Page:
Earlier this week Best Buy was complaining to HP about the “the mountain[s] of unsold TouchPads [were] taking up too much space in its stores and warehouses” (AllThingsD) so it was no surprise when HP announces they were discontinuing the product after only six weeks on the market. The products which went on sale for prices as low as a 16GB model (dropping in price from $399 to $99) and the 32GB model (dropping from $499 to $145) caused major problems with HP’s website as demand skyrocketed for the product. The site simply “couldn’t handle the load [with] the masses” (ZD Net) and suffered a cart glitch affecting thousands of interested buyers as well as the unfortunate HP call center representatives who worked on Sunday afternoon.
Some experts are claiming that the TouchPad wasn’t even given much of a chance in the market. HP executives would disagree and stand by their decision to cancel WebOS, pointing out the “grumbling consumers, commenting all over cyberspace, [and inability to] compete against Apple with a product in the same price range.” (Celeste Altus at PRNewser) HP’s retail partners are another story. CNET reports stores such as Best Buy and Amazon will now be wary working with one of technology’s top dogs.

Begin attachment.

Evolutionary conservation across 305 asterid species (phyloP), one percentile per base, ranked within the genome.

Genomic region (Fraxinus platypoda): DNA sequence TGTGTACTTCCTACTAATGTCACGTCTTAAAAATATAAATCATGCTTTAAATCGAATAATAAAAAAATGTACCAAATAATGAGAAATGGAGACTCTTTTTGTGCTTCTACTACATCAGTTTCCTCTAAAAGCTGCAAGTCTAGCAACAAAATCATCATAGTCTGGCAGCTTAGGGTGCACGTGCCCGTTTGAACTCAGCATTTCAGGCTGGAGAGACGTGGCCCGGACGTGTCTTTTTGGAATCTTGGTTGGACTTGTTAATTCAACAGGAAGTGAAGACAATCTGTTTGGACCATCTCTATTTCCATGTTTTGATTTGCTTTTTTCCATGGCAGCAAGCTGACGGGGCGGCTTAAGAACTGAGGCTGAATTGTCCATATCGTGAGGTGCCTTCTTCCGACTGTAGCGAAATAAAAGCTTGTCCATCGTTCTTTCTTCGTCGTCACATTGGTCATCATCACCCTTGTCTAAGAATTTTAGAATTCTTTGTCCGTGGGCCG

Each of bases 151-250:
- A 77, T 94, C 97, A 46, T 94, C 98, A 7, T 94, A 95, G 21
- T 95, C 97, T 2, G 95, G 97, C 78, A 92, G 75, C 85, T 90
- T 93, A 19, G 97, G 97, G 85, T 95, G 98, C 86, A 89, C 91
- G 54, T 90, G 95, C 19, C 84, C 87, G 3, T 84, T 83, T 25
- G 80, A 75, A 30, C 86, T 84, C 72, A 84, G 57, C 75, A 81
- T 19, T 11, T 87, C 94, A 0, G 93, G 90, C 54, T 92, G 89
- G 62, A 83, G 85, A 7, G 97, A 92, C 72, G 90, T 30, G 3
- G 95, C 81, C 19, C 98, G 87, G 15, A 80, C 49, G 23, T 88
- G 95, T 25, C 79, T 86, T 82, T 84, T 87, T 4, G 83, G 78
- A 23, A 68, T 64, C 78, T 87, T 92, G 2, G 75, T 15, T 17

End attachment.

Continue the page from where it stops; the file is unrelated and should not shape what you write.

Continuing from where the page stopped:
Partners were not the only affected party. Consumers were infuriated to find out their $99 steal could not be processed. Twitter feeds and Facebook posts were chockfull of disgruntled customers whose orders over the weekend were canceled. One company who oversold the tablet and is suffering bad word of mouth from consumers is Barnes and Noble. The Twitter world has been bad- mouthing B&N since the weekend saying things such as “Barnes and Noble did a money grab and canceled my TouchPad order.”
Rotman Epps said “There’s absolutely room for three operating systems out there,” “The question was whether there was room for a fourth or a fifth. HP just answered that question.” Indeed.